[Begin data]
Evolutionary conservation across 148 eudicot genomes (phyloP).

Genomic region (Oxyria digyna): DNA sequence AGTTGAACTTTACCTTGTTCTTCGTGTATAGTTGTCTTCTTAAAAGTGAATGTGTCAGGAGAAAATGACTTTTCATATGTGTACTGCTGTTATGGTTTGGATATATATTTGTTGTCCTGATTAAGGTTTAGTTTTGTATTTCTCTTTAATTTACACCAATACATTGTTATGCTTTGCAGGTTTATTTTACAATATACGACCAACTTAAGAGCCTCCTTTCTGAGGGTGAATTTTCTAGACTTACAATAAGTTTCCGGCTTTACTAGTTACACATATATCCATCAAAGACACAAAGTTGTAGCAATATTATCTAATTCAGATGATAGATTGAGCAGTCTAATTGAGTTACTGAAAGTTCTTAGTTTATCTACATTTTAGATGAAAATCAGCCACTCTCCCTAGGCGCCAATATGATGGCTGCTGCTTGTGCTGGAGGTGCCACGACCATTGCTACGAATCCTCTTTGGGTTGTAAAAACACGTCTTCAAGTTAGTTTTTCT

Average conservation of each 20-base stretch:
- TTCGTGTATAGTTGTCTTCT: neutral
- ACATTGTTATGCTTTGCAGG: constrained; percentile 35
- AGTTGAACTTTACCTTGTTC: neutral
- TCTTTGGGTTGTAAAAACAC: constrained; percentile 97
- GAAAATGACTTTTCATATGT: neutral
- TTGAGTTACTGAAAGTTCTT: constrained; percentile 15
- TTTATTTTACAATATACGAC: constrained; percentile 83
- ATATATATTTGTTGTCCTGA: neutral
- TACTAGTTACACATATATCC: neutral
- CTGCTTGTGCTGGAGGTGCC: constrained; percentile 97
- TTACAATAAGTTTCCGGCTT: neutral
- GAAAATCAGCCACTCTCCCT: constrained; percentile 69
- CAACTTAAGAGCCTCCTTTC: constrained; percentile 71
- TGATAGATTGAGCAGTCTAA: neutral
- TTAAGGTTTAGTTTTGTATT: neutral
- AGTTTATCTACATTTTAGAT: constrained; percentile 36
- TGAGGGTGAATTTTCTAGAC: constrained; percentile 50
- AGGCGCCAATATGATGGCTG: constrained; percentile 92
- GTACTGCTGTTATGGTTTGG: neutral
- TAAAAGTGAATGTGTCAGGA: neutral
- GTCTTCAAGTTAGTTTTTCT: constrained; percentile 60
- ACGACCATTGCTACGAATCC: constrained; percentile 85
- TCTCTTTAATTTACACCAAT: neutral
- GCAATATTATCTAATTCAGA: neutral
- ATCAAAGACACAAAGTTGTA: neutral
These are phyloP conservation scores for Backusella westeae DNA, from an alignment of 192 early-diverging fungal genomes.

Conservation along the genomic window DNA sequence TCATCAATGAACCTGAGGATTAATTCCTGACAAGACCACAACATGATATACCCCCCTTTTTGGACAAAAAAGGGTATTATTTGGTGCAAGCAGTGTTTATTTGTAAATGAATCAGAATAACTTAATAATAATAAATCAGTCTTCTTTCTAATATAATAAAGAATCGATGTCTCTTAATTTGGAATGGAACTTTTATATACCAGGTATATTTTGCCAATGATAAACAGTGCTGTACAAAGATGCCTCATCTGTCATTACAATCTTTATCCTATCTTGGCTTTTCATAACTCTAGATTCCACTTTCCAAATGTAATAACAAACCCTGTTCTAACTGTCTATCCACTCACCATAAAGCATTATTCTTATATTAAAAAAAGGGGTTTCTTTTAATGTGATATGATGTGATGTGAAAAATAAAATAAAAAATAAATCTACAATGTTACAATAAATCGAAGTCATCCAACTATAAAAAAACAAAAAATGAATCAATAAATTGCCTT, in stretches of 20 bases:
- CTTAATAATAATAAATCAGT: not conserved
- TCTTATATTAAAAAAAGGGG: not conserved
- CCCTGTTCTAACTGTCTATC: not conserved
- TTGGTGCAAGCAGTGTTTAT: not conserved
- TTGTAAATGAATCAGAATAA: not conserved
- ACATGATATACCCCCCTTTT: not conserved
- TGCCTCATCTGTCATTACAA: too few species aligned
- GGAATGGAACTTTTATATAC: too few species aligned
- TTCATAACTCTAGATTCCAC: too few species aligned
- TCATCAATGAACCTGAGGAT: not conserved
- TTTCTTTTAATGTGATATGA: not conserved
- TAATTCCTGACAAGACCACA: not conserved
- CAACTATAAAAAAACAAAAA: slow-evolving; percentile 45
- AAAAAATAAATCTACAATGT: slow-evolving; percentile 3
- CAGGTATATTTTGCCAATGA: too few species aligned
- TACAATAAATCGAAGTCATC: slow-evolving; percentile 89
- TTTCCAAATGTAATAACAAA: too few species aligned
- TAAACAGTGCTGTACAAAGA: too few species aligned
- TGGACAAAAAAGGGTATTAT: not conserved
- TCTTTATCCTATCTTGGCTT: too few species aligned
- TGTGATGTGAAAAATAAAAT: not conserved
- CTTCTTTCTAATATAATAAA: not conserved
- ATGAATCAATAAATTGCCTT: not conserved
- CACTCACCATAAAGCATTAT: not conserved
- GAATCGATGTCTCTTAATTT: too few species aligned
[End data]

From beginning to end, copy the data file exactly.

Evolutionary conservation across 148 eudicot genomes (phyloP).

Genomic region (Oxyria digyna): DNA sequence AGTTGAACTTTACCTTGTTCTTCGTGTATAGTTGTCTTCTTAAAAGTGAATGTGTCAGGAGAAAATGACTTTTCATATGTGTACTGCTGTTATGGTTTGGATATATATTTGTTGTCCTGATTAAGGTTTAGTTTTGTATTTCTCTTTAATTTACACCAATACATTGTTATGCTTTGCAGGTTTATTTTACAATATACGACCAACTTAAGAGCCTCCTTTCTGAGGGTGAATTTTCTAGACTTACAATAAGTTTCCGGCTTTACTAGTTACACATATATCCATCAAAGACACAAAGTTGTAGCAATATTATCTAATTCAGATGATAGATTGAGCAGTCTAATTGAGTTACTGAAAGTTCTTAGTTTATCTACATTTTAGATGAAAATCAGCCACTCTCCCTAGGCGCCAATATGATGGCTGCTGCTTGTGCTGGAGGTGCCACGACCATTGCTACGAATCCTCTTTGGGTTGTAAAAACACGTCTTCAAGTTAGTTTTTCT

Average conservation of each 20-base stretch:
- TTCGTGTATAGTTGTCTTCT: neutral
- ACATTGTTATGCTTTGCAGG: constrained; percentile 35
- AGTTGAACTTTACCTTGTTC: neutral
- TCTTTGGGTTGTAAAAACAC: constrained; percentile 97
- GAAAATGACTTTTCATATGT: neutral
- TTGAGTTACTGAAAGTTCTT: constrained; percentile 15
- TTTATTTTACAATATACGAC: constrained; percentile 83
- ATATATATTTGTTGTCCTGA: neutral
- TACTAGTTACACATATATCC: neutral
- CTGCTTGTGCTGGAGGTGCC: constrained; percentile 97
- TTACAATAAGTTTCCGGCTT: neutral
- GAAAATCAGCCACTCTCCCT: constrained; percentile 69
- CAACTTAAGAGCCTCCTTTC: constrained; percentile 71
- TGATAGATTGAGCAGTCTAA: neutral
- TTAAGGTTTAGTTTTGTATT: neutral
- AGTTTATCTACATTTTAGAT: constrained; percentile 36
- TGAGGGTGAATTTTCTAGAC: constrained; percentile 50
- AGGCGCCAATATGATGGCTG: constrained; percentile 92
- GTACTGCTGTTATGGTTTGG: neutral
- TAAAAGTGAATGTGTCAGGA: neutral
- GTCTTCAAGTTAGTTTTTCT: constrained; percentile 60
- ACGACCATTGCTACGAATCC: constrained; percentile 85
- TCTCTTTAATTTACACCAAT: neutral
- GCAATATTATCTAATTCAGA: neutral
- ATCAAAGACACAAAGTTGTA: neutral
These are phyloP conservation scores for Backusella westeae DNA, from an alignment of 192 early-diverging fungal genomes.

Conservation along the genomic window DNA sequence TCATCAATGAACCTGAGGATTAATTCCTGACAAGACCACAACATGATATACCCCCCTTTTTGGACAAAAAAGGGTATTATTTGGTGCAAGCAGTGTTTATTTGTAAATGAATCAGAATAACTTAATAATAATAAATCAGTCTTCTTTCTAATATAATAAAGAATCGATGTCTCTTAATTTGGAATGGAACTTTTATATACCAGGTATATTTTGCCAATGATAAACAGTGCTGTACAAAGATGCCTCATCTGTCATTACAATCTTTATCCTATCTTGGCTTTTCATAACTCTAGATTCCACTTTCCAAATGTAATAACAAACCCTGTTCTAACTGTCTATCCACTCACCATAAAGCATTATTCTTATATTAAAAAAAGGGGTTTCTTTTAATGTGATATGATGTGATGTGAAAAATAAAATAAAAAATAAATCTACAATGTTACAATAAATCGAAGTCATCCAACTATAAAAAAACAAAAAATGAATCAATAAATTGCCTT, in stretches of 20 bases:
- CTTAATAATAATAAATCAGT: not conserved
- TCTTATATTAAAAAAAGGGG: not conserved
- CCCTGTTCTAACTGTCTATC: not conserved
- TTGGTGCAAGCAGTGTTTAT: not conserved
- TTGTAAATGAATCAGAATAA: not conserved
- ACATGATATACCCCCCTTTT: not conserved
- TGCCTCATCTGTCATTACAA: too few species aligned
- GGAATGGAACTTTTATATAC: too few species aligned
- TTCATAACTCTAGATTCCAC: too few species aligned
- TCATCAATGAACCTGAGGAT: not conserved
- TTTCTTTTAATGTGATATGA: not conserved
- TAATTCCTGACAAGACCACA: not conserved
- CAACTATAAAAAAACAAAAA: slow-evolving; percentile 45
- AAAAAATAAATCTACAATGT: slow-evolving; percentile 3
- CAGGTATATTTTGCCAATGA: too few species aligned
- TACAATAAATCGAAGTCATC: slow-evolving; percentile 89
- TTTCCAAATGTAATAACAAA: too few species aligned
- TAAACAGTGCTGTACAAAGA: too few species aligned
- TGGACAAAAAAGGGTATTAT: not conserved
- TCTTTATCCTATCTTGGCTT: too few species aligned
- TGTGATGTGAAAAATAAAAT: not conserved
- CTTCTTTCTAATATAATAAA: not conserved
- ATGAATCAATAAATTGCCTT: not conserved
- CACTCACCATAAAGCATTAT: not conserved
- GAATCGATGTCTCTTAATTT: too few species aligned